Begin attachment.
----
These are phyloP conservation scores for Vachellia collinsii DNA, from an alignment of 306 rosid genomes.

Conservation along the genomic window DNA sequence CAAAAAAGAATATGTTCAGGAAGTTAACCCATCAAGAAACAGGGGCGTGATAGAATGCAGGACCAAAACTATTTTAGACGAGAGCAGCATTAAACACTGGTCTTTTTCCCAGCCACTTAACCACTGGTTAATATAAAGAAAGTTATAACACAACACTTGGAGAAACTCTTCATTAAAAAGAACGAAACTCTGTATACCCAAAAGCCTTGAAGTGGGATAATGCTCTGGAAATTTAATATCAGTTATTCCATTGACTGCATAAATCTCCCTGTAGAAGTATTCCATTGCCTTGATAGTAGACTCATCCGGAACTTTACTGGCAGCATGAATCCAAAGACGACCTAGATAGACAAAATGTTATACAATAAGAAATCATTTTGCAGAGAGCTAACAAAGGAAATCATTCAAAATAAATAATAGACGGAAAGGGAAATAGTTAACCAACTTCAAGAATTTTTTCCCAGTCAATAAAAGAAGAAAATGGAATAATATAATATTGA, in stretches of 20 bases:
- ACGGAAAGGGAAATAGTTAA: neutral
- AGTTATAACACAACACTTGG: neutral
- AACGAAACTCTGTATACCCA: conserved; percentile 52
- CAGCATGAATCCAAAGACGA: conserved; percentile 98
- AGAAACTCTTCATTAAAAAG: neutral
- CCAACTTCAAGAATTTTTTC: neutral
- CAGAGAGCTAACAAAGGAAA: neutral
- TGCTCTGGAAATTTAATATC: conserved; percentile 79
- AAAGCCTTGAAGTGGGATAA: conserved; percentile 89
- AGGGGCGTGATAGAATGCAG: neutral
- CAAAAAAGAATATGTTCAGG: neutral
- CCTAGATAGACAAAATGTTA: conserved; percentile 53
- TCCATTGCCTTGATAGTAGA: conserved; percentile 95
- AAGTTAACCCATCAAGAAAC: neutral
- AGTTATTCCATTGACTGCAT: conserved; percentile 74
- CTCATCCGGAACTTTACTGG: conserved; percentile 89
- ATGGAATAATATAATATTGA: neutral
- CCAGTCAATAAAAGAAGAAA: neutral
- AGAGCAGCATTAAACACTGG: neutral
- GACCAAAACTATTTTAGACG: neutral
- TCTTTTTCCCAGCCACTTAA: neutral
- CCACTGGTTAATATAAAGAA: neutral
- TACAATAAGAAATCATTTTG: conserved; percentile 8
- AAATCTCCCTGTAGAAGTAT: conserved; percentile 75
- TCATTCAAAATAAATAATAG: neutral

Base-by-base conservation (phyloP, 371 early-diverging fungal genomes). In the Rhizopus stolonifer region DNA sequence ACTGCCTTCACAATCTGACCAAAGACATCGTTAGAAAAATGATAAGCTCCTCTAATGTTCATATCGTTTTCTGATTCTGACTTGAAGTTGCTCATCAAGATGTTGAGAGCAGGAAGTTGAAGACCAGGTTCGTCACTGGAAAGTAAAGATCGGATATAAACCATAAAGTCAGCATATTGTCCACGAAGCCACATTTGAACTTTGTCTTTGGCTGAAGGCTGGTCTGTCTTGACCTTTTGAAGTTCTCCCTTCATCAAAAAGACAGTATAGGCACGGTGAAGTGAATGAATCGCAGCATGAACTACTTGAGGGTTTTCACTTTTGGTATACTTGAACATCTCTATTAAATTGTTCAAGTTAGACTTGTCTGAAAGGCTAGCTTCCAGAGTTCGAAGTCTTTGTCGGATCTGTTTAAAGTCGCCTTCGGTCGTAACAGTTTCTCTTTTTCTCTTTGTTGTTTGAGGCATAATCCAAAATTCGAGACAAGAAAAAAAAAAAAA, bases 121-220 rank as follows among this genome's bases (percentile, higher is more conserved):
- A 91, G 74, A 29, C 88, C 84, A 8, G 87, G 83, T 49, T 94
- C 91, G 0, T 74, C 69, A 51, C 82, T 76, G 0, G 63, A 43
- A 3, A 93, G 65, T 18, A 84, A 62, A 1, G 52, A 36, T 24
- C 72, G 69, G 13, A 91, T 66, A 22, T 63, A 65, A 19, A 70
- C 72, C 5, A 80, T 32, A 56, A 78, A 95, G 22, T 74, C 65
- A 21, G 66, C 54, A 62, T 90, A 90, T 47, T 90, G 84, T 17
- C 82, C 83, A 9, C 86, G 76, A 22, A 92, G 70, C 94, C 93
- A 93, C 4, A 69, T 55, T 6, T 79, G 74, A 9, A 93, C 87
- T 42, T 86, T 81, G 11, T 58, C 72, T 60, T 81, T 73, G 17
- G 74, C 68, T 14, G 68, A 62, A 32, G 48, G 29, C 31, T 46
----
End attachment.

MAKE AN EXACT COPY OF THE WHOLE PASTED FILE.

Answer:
These are phyloP conservation scores for Vachellia collinsii DNA, from an alignment of 306 rosid genomes.

Conservation along the genomic window DNA sequence CAAAAAAGAATATGTTCAGGAAGTTAACCCATCAAGAAACAGGGGCGTGATAGAATGCAGGACCAAAACTATTTTAGACGAGAGCAGCATTAAACACTGGTCTTTTTCCCAGCCACTTAACCACTGGTTAATATAAAGAAAGTTATAACACAACACTTGGAGAAACTCTTCATTAAAAAGAACGAAACTCTGTATACCCAAAAGCCTTGAAGTGGGATAATGCTCTGGAAATTTAATATCAGTTATTCCATTGACTGCATAAATCTCCCTGTAGAAGTATTCCATTGCCTTGATAGTAGACTCATCCGGAACTTTACTGGCAGCATGAATCCAAAGACGACCTAGATAGACAAAATGTTATACAATAAGAAATCATTTTGCAGAGAGCTAACAAAGGAAATCATTCAAAATAAATAATAGACGGAAAGGGAAATAGTTAACCAACTTCAAGAATTTTTTCCCAGTCAATAAAAGAAGAAAATGGAATAATATAATATTGA, in stretches of 20 bases:
- ACGGAAAGGGAAATAGTTAA: neutral
- AGTTATAACACAACACTTGG: neutral
- AACGAAACTCTGTATACCCA: conserved; percentile 52
- CAGCATGAATCCAAAGACGA: conserved; percentile 98
- AGAAACTCTTCATTAAAAAG: neutral
- CCAACTTCAAGAATTTTTTC: neutral
- CAGAGAGCTAACAAAGGAAA: neutral
- TGCTCTGGAAATTTAATATC: conserved; percentile 79
- AAAGCCTTGAAGTGGGATAA: conserved; percentile 89
- AGGGGCGTGATAGAATGCAG: neutral
- CAAAAAAGAATATGTTCAGG: neutral
- CCTAGATAGACAAAATGTTA: conserved; percentile 53
- TCCATTGCCTTGATAGTAGA: conserved; percentile 95
- AAGTTAACCCATCAAGAAAC: neutral
- AGTTATTCCATTGACTGCAT: conserved; percentile 74
- CTCATCCGGAACTTTACTGG: conserved; percentile 89
- ATGGAATAATATAATATTGA: neutral
- CCAGTCAATAAAAGAAGAAA: neutral
- AGAGCAGCATTAAACACTGG: neutral
- GACCAAAACTATTTTAGACG: neutral
- TCTTTTTCCCAGCCACTTAA: neutral
- CCACTGGTTAATATAAAGAA: neutral
- TACAATAAGAAATCATTTTG: conserved; percentile 8
- AAATCTCCCTGTAGAAGTAT: conserved; percentile 75
- TCATTCAAAATAAATAATAG: neutral

Base-by-base conservation (phyloP, 371 early-diverging fungal genomes). In the Rhizopus stolonifer region DNA sequence ACTGCCTTCACAATCTGACCAAAGACATCGTTAGAAAAATGATAAGCTCCTCTAATGTTCATATCGTTTTCTGATTCTGACTTGAAGTTGCTCATCAAGATGTTGAGAGCAGGAAGTTGAAGACCAGGTTCGTCACTGGAAAGTAAAGATCGGATATAAACCATAAAGTCAGCATATTGTCCACGAAGCCACATTTGAACTTTGTCTTTGGCTGAAGGCTGGTCTGTCTTGACCTTTTGAAGTTCTCCCTTCATCAAAAAGACAGTATAGGCACGGTGAAGTGAATGAATCGCAGCATGAACTACTTGAGGGTTTTCACTTTTGGTATACTTGAACATCTCTATTAAATTGTTCAAGTTAGACTTGTCTGAAAGGCTAGCTTCCAGAGTTCGAAGTCTTTGTCGGATCTGTTTAAAGTCGCCTTCGGTCGTAACAGTTTCTCTTTTTCTCTTTGTTGTTTGAGGCATAATCCAAAATTCGAGACAAGAAAAAAAAAAAAA, bases 121-220 rank as follows among this genome's bases (percentile, higher is more conserved):
- A 91, G 74, A 29, C 88, C 84, A 8, G 87, G 83, T 49, T 94
- C 91, G 0, T 74, C 69, A 51, C 82, T 76, G 0, G 63, A 43
- A 3, A 93, G 65, T 18, A 84, A 62, A 1, G 52, A 36, T 24
- C 72, G 69, G 13, A 91, T 66, A 22, T 63, A 65, A 19, A 70
- C 72, C 5, A 80, T 32, A 56, A 78, A 95, G 22, T 74, C 65
- A 21, G 66, C 54, A 62, T 90, A 90, T 47, T 90, G 84, T 17
- C 82, C 83, A 9, C 86, G 76, A 22, A 92, G 70, C 94, C 93
- A 93, C 4, A 69, T 55, T 6, T 79, G 74, A 9, A 93, C 87
- T 42, T 86, T 81, G 11, T 58, C 72, T 60, T 81, T 73, G 17
- G 74, C 68, T 14, G 68, A 62, A 32, G 48, G 29, C 31, T 46